The Church of the East excommunicated thousands of those who crossed themselves with two fingers instead of using three fingers. The Church of the West burnt thousands of those who did not recognise the papal organisation of the Church as the only ark of salvation. Yet there is rarely to be found in the Church annals an excommunication on the ground of chauvinism or brutal egoism. No one of the world conquerors—neither Napoleon nor Kaiser William—have been excommunicated by the Church. It signifies an extreme decadence of the Church. And this decadence penetrates and dominates our own time. Speaking on the reunion of the Churches the peoples of the East are anxious to know, not whether the Church of the West has preserved the unmixed Christian spirit in its integrity, but whether this Church still keeps Filioque as a dogma, and whether she has ikons, and whether she allows eggs and milk in Lent. And the people of the West are anxious to know whether the Eastern Church has a screen quite different from their own screen at the altar, and whether she has been always tenaciously exclusive in teaching, worship and organisation. Who of us and of you asks about the integrity of the Christian spirit? If St Paul were amongst us he would ridicule our controversies on Filioque and all the trifles concerning Church organisation and the external expressions of Christianity. He would ask: What happened with the spirit he preached? What happened with this spirit which excommunicated de facto the Jewish narrow Patriotism and the Roman Imperialism? Have we still this exclusive spirit which moved the world effecting the greatest revolution in History? I am sure he would have to repeat with good reasons to every Church and to everyone of us: ‘If any man have not the Spirit of Christ, he is none of His.’

Well, we must come again to this source of Christian strength and greatness, which is Christ’s spirit. A new revival, yea, regeneration of Christianity, could be possible only in a united Christian Church; and the union of the Church is possible only upon the ground of the primitive Church, which was inclusive in teaching, worship and organisation, but exclusive in spirit. On the day when we all exclude from ourselves the Jewish and Greek and Roman spirit, and retain only the pure Christian spirit, we shall be at once ready to include each other’s Church into one body, into one Christianity. We must be clear about it, and we must confess that the divisions of the church are due to the invasion of a foreign spirit, an unclean spirit, into the Church. When the Church cleanses herself from this foreign unclean spirit she will be victorious over herself, and from this victory to the ultimate victory of Christianity over our planet will be a very short distance.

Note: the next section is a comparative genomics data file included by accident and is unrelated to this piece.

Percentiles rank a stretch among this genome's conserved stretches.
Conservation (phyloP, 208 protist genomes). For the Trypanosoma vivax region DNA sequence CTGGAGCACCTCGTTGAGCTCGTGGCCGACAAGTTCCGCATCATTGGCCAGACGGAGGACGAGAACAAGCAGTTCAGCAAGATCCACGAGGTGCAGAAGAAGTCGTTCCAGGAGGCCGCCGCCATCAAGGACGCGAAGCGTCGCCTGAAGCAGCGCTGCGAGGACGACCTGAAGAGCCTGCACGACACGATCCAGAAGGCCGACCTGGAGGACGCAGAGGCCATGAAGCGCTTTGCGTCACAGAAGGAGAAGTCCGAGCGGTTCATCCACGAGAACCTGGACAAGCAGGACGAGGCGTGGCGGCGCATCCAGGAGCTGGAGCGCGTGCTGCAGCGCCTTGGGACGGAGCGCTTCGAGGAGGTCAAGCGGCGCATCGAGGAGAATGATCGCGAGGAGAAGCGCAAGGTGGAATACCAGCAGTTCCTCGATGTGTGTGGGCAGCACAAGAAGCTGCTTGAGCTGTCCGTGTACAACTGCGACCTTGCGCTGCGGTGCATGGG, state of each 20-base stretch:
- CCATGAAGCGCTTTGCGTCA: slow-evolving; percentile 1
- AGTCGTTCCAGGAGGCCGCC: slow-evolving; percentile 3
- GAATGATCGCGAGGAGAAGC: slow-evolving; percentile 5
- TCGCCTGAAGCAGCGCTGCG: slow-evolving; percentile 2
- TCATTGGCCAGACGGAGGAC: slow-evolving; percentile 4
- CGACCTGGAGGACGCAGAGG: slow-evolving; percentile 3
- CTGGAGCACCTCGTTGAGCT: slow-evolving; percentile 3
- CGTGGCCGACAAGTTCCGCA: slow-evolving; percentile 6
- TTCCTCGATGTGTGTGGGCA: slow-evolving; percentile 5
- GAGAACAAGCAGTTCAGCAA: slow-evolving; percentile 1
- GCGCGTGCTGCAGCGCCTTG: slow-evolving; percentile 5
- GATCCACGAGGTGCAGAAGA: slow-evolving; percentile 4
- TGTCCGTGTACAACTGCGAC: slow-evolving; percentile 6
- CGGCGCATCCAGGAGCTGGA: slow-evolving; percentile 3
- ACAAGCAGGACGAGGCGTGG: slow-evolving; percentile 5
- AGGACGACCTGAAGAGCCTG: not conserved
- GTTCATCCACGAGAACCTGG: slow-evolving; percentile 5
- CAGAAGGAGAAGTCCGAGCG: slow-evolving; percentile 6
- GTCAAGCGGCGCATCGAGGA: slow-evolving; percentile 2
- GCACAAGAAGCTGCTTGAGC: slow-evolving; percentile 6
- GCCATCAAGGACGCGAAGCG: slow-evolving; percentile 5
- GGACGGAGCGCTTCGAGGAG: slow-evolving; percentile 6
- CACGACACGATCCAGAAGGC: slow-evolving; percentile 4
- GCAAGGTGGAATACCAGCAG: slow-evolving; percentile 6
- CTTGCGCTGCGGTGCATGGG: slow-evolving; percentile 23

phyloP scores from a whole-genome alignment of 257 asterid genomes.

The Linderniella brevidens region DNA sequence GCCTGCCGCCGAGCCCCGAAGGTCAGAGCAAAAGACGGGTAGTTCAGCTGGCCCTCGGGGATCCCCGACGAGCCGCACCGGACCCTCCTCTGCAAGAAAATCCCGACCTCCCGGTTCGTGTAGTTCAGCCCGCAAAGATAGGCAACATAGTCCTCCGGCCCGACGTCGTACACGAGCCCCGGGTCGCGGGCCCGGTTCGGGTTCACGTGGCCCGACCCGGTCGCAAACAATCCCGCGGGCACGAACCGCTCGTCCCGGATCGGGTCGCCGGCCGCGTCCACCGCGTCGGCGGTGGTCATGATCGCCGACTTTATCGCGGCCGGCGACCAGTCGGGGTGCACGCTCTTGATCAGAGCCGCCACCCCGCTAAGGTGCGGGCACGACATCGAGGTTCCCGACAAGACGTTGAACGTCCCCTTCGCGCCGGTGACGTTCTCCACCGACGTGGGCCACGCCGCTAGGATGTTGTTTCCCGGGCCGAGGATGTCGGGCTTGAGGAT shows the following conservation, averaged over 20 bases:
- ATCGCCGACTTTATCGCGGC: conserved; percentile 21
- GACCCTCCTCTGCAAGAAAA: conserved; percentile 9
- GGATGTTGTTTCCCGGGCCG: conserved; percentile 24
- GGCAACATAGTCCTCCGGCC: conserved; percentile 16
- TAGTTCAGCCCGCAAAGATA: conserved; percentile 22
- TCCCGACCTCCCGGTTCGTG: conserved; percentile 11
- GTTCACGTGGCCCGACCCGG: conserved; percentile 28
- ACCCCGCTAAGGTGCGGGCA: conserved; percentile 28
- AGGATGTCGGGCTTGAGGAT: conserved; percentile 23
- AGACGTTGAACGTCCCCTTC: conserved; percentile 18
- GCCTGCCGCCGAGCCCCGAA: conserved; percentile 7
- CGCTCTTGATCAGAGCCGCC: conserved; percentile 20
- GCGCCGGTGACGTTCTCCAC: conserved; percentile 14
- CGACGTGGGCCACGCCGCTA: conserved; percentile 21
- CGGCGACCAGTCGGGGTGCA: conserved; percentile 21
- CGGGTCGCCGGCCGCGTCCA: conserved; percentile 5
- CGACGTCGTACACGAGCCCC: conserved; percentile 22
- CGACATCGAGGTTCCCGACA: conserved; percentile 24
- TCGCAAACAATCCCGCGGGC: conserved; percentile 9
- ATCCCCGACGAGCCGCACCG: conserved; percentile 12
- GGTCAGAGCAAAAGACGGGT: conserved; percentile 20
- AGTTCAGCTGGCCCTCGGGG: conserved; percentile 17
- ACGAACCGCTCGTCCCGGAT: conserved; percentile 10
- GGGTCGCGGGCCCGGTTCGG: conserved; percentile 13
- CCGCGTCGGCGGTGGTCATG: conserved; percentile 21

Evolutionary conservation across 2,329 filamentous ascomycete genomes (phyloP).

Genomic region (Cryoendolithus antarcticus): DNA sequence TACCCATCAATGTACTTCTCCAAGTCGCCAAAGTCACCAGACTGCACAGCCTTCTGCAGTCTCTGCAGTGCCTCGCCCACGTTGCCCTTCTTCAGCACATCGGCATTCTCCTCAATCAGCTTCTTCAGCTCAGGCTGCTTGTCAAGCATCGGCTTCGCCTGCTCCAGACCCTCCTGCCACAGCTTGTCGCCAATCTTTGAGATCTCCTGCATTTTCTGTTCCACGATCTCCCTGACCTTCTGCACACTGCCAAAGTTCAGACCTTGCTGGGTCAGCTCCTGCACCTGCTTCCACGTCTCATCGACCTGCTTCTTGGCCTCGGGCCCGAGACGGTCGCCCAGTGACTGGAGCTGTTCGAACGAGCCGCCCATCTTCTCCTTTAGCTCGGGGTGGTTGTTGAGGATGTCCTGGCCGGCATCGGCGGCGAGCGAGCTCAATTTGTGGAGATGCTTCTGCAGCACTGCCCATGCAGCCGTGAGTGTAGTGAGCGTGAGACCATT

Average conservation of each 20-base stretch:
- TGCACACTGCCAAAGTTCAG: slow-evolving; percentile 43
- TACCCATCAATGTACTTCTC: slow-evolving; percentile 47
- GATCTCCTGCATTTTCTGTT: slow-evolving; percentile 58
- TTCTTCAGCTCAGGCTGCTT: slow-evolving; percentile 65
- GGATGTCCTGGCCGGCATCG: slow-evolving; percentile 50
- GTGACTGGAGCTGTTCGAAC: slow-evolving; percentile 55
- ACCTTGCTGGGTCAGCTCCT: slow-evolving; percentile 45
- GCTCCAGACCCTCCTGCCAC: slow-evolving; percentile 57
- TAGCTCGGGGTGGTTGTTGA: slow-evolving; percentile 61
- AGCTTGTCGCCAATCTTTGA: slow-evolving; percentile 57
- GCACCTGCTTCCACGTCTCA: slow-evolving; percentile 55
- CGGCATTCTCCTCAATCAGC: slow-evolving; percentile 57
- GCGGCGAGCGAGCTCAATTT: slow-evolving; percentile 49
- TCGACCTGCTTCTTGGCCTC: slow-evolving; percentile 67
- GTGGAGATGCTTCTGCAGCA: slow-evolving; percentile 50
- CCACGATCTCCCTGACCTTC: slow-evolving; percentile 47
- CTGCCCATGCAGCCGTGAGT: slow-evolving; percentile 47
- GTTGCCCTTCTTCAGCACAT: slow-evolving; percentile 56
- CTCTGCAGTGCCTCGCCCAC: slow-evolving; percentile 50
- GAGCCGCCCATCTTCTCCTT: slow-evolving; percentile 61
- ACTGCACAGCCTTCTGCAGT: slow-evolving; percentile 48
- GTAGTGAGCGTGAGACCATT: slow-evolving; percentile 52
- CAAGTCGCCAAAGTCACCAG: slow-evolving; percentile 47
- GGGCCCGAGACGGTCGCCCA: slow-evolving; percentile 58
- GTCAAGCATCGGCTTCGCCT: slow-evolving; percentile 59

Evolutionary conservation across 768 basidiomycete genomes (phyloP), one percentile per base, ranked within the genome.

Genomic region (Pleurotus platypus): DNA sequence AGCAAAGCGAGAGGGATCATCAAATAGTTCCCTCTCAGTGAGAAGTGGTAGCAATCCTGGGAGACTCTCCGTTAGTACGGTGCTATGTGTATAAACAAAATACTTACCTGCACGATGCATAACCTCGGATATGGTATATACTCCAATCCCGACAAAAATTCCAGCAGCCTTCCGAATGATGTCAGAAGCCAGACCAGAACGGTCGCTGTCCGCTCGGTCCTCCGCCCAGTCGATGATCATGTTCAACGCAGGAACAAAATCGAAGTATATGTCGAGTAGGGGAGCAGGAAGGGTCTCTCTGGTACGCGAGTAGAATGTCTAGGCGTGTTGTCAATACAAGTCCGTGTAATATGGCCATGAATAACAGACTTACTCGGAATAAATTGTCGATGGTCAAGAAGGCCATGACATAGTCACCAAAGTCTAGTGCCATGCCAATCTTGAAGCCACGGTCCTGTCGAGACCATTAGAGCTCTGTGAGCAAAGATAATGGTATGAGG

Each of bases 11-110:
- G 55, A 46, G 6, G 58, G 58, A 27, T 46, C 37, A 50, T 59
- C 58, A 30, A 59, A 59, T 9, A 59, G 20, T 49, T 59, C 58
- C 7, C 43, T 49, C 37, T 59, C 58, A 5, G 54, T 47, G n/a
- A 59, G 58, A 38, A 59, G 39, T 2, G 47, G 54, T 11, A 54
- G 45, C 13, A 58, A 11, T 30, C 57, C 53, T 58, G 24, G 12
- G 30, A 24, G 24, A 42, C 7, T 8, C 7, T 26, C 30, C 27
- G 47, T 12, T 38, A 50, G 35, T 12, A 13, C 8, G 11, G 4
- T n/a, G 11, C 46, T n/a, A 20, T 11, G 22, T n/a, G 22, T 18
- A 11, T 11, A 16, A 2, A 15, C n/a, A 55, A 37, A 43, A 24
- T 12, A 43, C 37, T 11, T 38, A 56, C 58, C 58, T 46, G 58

Nikolaj Velimirović, Bishop of Ohrid and Žiča

Only One Church

There is only One Church, just as there is only One Christ. How can we know this? Well, the Church is personified as ‘the Bride of Christ’ and Christ is ‘the Bridegroom.’ Christ is named ‘the Second Adam’ and so His Bride is named ‘the Second Eve.’ The pattern revealed in Genesis, ‘a man leaves his father and mother and is united to his wife, and they become one,’ demonstrates that marriage is a joining of two previously individual beings. Plural marriage, both polyandry (several men, one woman) and polygyny (many women, one man), cannot be ‘marriage’ at all. By definition it is a joining of one with one to become one. There is one Bridegroom, Christ, and one Bride, the Church.